Using a cleaver, lightly smash the white parts of the scallions, the garlic, and the ginger (use a firmer hand on the ginger). This releases the flavors of the aromatics for a more flavorful dish.

Spread the canola oil around the perimeter of the wok, and heat it until it just starts smoking. Add the smashed ginger slices, and fry for 15 seconds.

Spread the chicken pieces in a single layer in the wok. Sear for 45 seconds. Flip them and fry the other side for another 30 seconds.

Add in the white parts of the scallions, garlic, and shallots. Continue to stir-fry over high heat, mixing everything together for another 30 seconds.

Add the Shaoxing wine, and stir-fry again for 20 seconds. Next, add in the chicken stock, brown sugar, soy sauce, dark soy sauce, white pepper, and oyster sauce (optional, but it’ll give the dish a nice additional flavor!). Cover and continue to cook on high heat for 5 minutes.

Remove the cover, and cook for another 7 minutes to reduce the liquid. Mix in the green parts of the scallions, and then immediately stir in the cornstarch and water mixture to thicken the sauce. Add more cornstarch slurry if you like a thicker sauce.

Stir-Fry Sauce for Any Meat and Vegetable

1 1/2 cups chicken stock (or vegetable or mushroom stock; 350ml)
1 tablespoon Shaoxing wine
1 tablespoon brown sugar (or granulated sugar)
2 teaspoons sesame oil
1/4 cup soy sauce (can sub gluten-free soy sauce or tamari)
1 1/2 tablespoons dark soy sauce
2 tablespoons oyster sauce (or vegetarian or gluten-free oyster sauce)
1/4 teaspoon white pepper
1/4 teaspoon salt

In a jar with a tight lid (must hold 2 cups of liquid), combine all of the stir fry sauce ingredients together and shake well.

This sauce should keep for a few weeks in the refrigerator; all you need to do is measure and pour out what you need for your dish.

Makes enough sauce for about 3 dishes. Nutrition info is for one out of twelve servings of sauce, assuming that there are 4 servings per dish

HOW TO USE THIS STIR-FRY SAUCE:

1. MARINATE YOUR PROTEIN:

Marinate 12 ounces of sliced beef, chicken or pork with:

2 tablespoons water
A pinch or more of baking soda (for beef only)
1 tablespoon oyster sauce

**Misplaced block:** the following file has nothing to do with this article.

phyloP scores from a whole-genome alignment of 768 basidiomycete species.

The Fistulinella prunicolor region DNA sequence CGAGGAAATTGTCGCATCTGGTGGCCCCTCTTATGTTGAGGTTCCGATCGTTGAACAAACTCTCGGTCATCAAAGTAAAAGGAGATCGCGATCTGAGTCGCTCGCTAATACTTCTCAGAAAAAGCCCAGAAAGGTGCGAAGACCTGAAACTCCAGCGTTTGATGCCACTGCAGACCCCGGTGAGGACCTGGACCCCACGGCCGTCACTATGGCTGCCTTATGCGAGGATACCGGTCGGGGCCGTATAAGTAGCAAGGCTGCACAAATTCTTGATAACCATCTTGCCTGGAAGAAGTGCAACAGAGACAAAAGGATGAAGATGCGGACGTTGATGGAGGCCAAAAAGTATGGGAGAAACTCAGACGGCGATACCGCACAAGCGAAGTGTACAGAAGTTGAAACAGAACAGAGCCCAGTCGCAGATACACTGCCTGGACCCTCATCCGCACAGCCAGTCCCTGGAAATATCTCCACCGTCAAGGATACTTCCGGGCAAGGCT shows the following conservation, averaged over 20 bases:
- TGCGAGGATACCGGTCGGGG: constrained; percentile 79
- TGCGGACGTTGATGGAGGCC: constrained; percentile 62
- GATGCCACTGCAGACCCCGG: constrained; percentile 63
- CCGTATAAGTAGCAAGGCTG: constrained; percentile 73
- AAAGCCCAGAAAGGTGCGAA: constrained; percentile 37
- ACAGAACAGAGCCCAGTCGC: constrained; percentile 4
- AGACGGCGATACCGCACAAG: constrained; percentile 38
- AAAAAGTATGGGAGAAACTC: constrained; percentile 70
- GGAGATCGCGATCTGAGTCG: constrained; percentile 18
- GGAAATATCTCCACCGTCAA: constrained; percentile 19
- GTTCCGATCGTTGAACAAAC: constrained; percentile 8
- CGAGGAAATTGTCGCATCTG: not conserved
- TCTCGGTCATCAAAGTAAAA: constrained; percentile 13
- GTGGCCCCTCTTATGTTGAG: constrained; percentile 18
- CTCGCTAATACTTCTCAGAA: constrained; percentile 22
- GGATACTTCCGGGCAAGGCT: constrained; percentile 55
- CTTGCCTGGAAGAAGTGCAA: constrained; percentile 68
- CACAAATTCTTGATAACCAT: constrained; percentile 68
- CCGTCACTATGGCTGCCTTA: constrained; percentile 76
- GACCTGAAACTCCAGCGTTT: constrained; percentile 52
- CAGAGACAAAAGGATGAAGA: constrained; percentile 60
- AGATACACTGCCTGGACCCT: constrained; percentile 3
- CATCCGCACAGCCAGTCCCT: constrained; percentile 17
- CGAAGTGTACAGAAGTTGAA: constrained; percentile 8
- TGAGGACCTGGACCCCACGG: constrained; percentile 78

1 teaspoon vegetable oil
1 teaspoon cornstarch

2. PREPARE AROMATICS:

Mince 3 cloves of garlic, grate a teaspoon of ginger, and perhaps slice 1 or 2 scallions into 2-inch lengths.

3. SLICE VEGETABLES:

Prepare the vegetables ahead of time, slicing celery, carrots, bell peppers, snow peas, onions, mushrooms, zucchini, eggplant, and/or broccoli. Use whatever you like and make sure to cut the vegetables small/thinly enough so that they’ll cook quickly (i.e. a couple of minutes).

4. PREPARE YOUR THICKENER:

2 tablespoons water mixed with 2 tablespoons cornstarch.

5. SEAR MEAT:

Add 2 tablespoons of vegetable oil to your hot wok (it should be almost smoking). Add the meat, sear on both sides, and set aside.

HOW TO USE THIS STIR-FRY SAUCE:

1. MARINATE YOUR PROTEIN:

Marinate 12 ounces of sliced beef, chicken or pork with:

2 tablespoons water
A pinch or more of baking soda (for beef only)
1 tablespoon oyster sauce
1 teaspoon vegetable oil
1 teaspoon cornstarch
2. PREPARE AROMATICS:

I like to cut my aromatics fresh, so I will mince 3 cloves of garlic, grate a teaspoon of ginger, and perhaps slice 1 or 2 scallions into 2-inch lengths if I have some.

3. SLICE VEGETABLES:

I’ll prepare the vegetables ahead of time, slicing celery, carrots, bell peppers, snow peas, onions, mushrooms, zucchini, eggplant, and/or broccoli. Use whatever you like and make sure to cut the vegetables small/thinly enough so that they’ll cook quickly (i.e. a couple of minutes).

4. PREPARE YOUR THICKENER:

2 tablespoons water mixed with 2 tablespoons cornstarch.

5. SEAR MEAT:

Add 2 tablespoons of vegetable oil to your hot wok (it should be almost smoking). Add the meat, sear on both sides, and set aside.

Searing Meat in Wok, thewoksoflife.com

6. ASSEMBLE STIR-FRY

Add another tablespoon of oil and add the garlic and ginger. (If you also sliced scallions, you can add the white parts of the scallion at this stage.)

After a few seconds, add the vegetables and stir fry for 1 minute or until just softened.

Add about 2/3 cup of stir fry sauce (more or less depending on how much sauce you like), and heat until simmering.

And add in the seared meat.

Bring to a boil and stir in the cornstarch slurry until the sauce is thick enough to coat a spoon (you may need a little more or a little less cornstarch slurry depending on how much sauce you added and how high your heat is). Add the green parts of your scallions (if using), and cook for another 15 to 20 seconds.

Serve over rice.

Daikon Radish with Ginger

1 pound daikon radish (about 450 g)
1 slice ginger
1 cup water or stock (235 ml)
1 tablespoon oyster sauce (16 g)
1/2 teaspoon salt (about 2 g, or to taste)
1/4 teaspoon sugar (about 1 g)
1/4 teaspoon ground white pepper
1 scallion (chopped)
1/4 teaspoon sesame oil

Cut the daikon into half-inch thick, bite-sized pieces. In a pot, add 1 slice ginger, 1 cup water or stock (235ml), 1 tablespoon oyster sauce (16 g), 1/2 teaspoon salt (2 g), 1/4 teaspoon sugar (1 g), 1/4 teaspoon ground white pepper (a large pinch), and stir to combine. Add the daikon.

Cover and bring everything to a boil, then reduce the heat to medium. Cook for 20 minutes until the daikon is folk tender, stirring occasionally.

Right before serving, add in the chopped scallion, and a few drops of sesame oil (optional). Mix well and serve!

Scallion Oil Noodles (Cong You Ban Mian)

1/3 cup oil
8 ounces scallions (225g, julienned)
3 tablespoons dark soy sauce
3 tablespoons light soy sauce
4 teaspoons sugar